Once you've got the template file loaded, move on to the next step.....
Step 3: Editing the Template File
Awright, looks like we're just about ready to go! Now, the first thing you'll want to do is CHANGE THE FILE NAME! This step is important - it keeps the template file in it's original condition, so that should any thing go wrong, you'll be able to start over with the original template file. Also, you'll want to give your new file the ".BAS" extension, so that it will show up in the file list box, next time you wish to load it! To change the file name, we simply click on the "File" menu in the top left corner of the screen, and then click "Save As..." from the drop menu. This will bring up an input box, where you'll supply the name you wish to give your new project.
Now, we're ready to begin editing. To do this, simply move the cursor down to the line that reads "Enter your code here" and, you guessed it; enter your code here! As to what code you should enter, well, that depends on what type of program you wish to create, although I will typically start with the command "Mouse 1", which just displays the mouse cursor as mentioned before.
Keep in mind however, that you may not want to display the cursor at all! For example, suppose you want to create the latest, greatest SLAMMIN' new version of the arcade classic "Pong". For a game like this, you can use the mouse to move your "paddle" around, simply by reading the "H" co-ordinate ( with the command "Mouse 3" ), and then placing the paddle accordingly. In this situation, the mouse cursor would just get in the way if it were visible, so there's no need to display it at all!
For a menu- or button- driven application however, you will certainly want to display the cursor, so that you know what you are clicking on! Just remember to hide the cursor ( using "Mouse 2" ) before you send any text or graphics to the screen, so that it doesn't garble any of your artwork. You can always turn the cursor back on by calling "Mouse 1" at any time!
To make your program respond to specific actions, such as button clicks, you might use an "IF" statement like the following;
"IF B = 1 THEN......" This causes the program to do something whenever the left button is pressed. Use "B = 2" to intercept the right button, "B = 3" for both, or even "B > 0" to activate on ANY combination of buttons! See the sample file "QBMOUSE.BAS" for more examples of this and other techniques for interfacing with the mouse.
If at any point it seems that your program just isn't responding to the mouse at all, it's probably because you haven't called "Mouse 3" before trying to use the B, H or V values. Remember, you MUST read the mouse first, in order to ensure that these values are correct and current! That's why I typically make the command the first statement within a loop, just so I know the mouse variables are always up-to-date!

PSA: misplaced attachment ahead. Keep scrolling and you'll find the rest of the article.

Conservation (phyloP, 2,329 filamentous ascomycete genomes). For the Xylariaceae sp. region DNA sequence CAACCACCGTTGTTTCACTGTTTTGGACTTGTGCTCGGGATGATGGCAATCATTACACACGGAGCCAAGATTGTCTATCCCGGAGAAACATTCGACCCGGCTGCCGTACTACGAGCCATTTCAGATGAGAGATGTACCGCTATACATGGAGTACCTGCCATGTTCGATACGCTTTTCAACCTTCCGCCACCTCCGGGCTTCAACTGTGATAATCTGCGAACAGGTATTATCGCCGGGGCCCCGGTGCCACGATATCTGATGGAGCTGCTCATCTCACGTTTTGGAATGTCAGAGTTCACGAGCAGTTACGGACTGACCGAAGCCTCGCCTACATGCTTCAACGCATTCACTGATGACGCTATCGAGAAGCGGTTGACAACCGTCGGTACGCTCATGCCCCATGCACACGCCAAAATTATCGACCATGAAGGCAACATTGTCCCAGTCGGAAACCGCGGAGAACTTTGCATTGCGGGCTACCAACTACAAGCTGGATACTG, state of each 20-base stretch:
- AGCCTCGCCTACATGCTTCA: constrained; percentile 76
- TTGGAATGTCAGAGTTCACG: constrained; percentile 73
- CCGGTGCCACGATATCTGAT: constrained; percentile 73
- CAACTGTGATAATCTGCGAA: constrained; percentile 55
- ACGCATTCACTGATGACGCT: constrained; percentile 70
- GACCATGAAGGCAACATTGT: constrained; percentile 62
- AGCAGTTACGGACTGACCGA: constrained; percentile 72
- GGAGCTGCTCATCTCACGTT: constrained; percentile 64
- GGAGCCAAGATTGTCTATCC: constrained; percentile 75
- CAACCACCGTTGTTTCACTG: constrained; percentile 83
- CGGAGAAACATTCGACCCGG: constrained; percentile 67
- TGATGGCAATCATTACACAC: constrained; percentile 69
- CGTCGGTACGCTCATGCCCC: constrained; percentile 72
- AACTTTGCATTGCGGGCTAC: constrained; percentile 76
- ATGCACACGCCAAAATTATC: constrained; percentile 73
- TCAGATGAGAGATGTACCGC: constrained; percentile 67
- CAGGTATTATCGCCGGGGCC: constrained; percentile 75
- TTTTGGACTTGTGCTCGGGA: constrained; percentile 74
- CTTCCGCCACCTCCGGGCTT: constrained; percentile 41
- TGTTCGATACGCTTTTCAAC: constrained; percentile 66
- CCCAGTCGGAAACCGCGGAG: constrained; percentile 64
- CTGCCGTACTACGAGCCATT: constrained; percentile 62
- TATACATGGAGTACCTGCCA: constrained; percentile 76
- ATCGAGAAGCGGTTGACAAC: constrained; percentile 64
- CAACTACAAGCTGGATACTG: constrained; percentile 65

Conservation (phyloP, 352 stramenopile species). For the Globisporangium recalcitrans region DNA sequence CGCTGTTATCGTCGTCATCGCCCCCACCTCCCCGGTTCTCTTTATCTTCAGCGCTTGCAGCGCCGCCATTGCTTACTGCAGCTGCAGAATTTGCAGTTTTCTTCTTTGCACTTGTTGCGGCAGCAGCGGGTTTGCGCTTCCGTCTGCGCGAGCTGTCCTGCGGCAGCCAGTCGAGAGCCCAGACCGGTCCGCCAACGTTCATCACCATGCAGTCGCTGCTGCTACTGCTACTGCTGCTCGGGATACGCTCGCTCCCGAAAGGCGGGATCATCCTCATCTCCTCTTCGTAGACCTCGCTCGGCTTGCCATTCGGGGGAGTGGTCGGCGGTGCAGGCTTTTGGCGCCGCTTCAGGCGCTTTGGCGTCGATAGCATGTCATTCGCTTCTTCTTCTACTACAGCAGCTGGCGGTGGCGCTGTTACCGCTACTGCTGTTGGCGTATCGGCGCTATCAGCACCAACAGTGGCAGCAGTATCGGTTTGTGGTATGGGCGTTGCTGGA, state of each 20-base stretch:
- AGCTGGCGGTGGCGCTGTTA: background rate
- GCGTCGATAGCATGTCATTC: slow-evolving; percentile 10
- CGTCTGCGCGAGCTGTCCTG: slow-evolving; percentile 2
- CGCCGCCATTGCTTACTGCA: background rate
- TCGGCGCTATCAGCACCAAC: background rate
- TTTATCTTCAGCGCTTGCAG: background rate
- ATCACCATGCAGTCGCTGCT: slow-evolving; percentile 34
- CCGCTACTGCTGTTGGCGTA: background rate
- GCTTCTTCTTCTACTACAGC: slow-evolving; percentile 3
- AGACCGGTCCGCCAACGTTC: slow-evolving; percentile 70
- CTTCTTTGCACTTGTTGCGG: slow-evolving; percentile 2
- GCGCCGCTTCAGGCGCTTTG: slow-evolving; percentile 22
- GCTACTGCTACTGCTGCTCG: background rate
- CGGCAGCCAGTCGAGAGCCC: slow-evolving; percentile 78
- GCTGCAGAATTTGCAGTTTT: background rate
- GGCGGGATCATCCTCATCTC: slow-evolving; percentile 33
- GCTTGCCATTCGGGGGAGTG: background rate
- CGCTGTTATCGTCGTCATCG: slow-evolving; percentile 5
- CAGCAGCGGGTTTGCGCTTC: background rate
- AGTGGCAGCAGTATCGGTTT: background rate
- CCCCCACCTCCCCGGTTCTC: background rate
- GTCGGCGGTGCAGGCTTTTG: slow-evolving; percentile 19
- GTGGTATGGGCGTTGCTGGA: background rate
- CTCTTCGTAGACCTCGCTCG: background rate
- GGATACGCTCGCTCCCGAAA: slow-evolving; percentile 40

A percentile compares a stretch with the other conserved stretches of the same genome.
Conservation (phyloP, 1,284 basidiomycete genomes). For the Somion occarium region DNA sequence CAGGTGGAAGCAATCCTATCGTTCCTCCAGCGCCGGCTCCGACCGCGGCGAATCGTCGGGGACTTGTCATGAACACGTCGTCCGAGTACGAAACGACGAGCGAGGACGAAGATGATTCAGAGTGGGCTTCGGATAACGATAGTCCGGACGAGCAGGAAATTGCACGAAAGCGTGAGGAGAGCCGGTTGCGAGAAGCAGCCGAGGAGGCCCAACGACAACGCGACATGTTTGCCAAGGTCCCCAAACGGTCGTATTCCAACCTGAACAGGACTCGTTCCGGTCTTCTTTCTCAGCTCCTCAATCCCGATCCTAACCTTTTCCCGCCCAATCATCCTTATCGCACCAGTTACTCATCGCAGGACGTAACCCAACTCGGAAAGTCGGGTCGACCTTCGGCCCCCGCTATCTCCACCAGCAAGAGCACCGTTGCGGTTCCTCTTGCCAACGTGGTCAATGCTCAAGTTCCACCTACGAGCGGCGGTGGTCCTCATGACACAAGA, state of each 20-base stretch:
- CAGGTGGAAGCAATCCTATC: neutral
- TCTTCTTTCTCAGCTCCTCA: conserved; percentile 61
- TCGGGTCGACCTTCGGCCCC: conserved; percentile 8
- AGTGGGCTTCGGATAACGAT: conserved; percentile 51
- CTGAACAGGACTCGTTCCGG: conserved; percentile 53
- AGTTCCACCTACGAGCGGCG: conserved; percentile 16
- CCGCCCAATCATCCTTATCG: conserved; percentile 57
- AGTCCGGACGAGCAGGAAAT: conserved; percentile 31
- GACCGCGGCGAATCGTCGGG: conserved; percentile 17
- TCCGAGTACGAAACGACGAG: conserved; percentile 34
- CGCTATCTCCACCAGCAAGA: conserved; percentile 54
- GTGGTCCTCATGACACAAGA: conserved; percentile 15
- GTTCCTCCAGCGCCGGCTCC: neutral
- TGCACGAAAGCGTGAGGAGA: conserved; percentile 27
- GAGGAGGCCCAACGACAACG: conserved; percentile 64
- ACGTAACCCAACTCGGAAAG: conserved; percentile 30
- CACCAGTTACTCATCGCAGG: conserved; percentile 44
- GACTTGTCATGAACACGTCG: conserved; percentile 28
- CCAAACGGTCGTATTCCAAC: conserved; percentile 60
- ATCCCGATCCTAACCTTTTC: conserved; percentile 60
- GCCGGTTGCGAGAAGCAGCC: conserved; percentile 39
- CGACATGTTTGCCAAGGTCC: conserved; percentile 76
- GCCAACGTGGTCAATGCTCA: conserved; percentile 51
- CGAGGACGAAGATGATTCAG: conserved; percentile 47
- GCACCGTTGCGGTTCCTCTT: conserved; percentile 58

Another handy trick I have found is to put the following line somewhere within the main loop of your program:
"Mouse 3: Locate 1,1: Print B;H;V" This just reads the mouse and prints the values of the mouse buttons, horizontal & vertical co-ordinates up in the top left corner of the screen, so that you can instantly see what's happening with the mouse. This helps immensely with development and de-bugging, and once your project is finished, you simply delete the line, and you're all set!
That should just about do it! As I mentioned before, check out the sample program, and really try to get a handle on just what's happening with the mouse before you get started. And as always, please contact me at; email@example.com with any questions or comments! But above all, HAVE FUN!!!
Update: For those who find it easier to learn visually, I have just uploaded the following video to Youtube:
Please feel free to leave any questions or comments....( and TRY to stay awake! [Yawn! ;^] )
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But how the poke accesses hardwares and induces interface with mouse,can you explain it briefly?
To answer your question, the "poke" commands place numeric values directly into memory, in this case starting at offset 100, up to offset 117. The values listed correspond to Assembly language commands which access the mouse.
The specific Assembly commands are as follows:
Mov AX, 0000
Note that the second "poke" command puts the value of Funk ( Either 1, 2 or 3, depending on which function is called) into memory at offset 101.
Once these values are poked into memory, the command "Call Absolute (100)" calls up the values in memory, and executes them as an assembly language routine. Hope this answers your question, and that my code helps you write many useful programs! Enjoy, and have fun programming!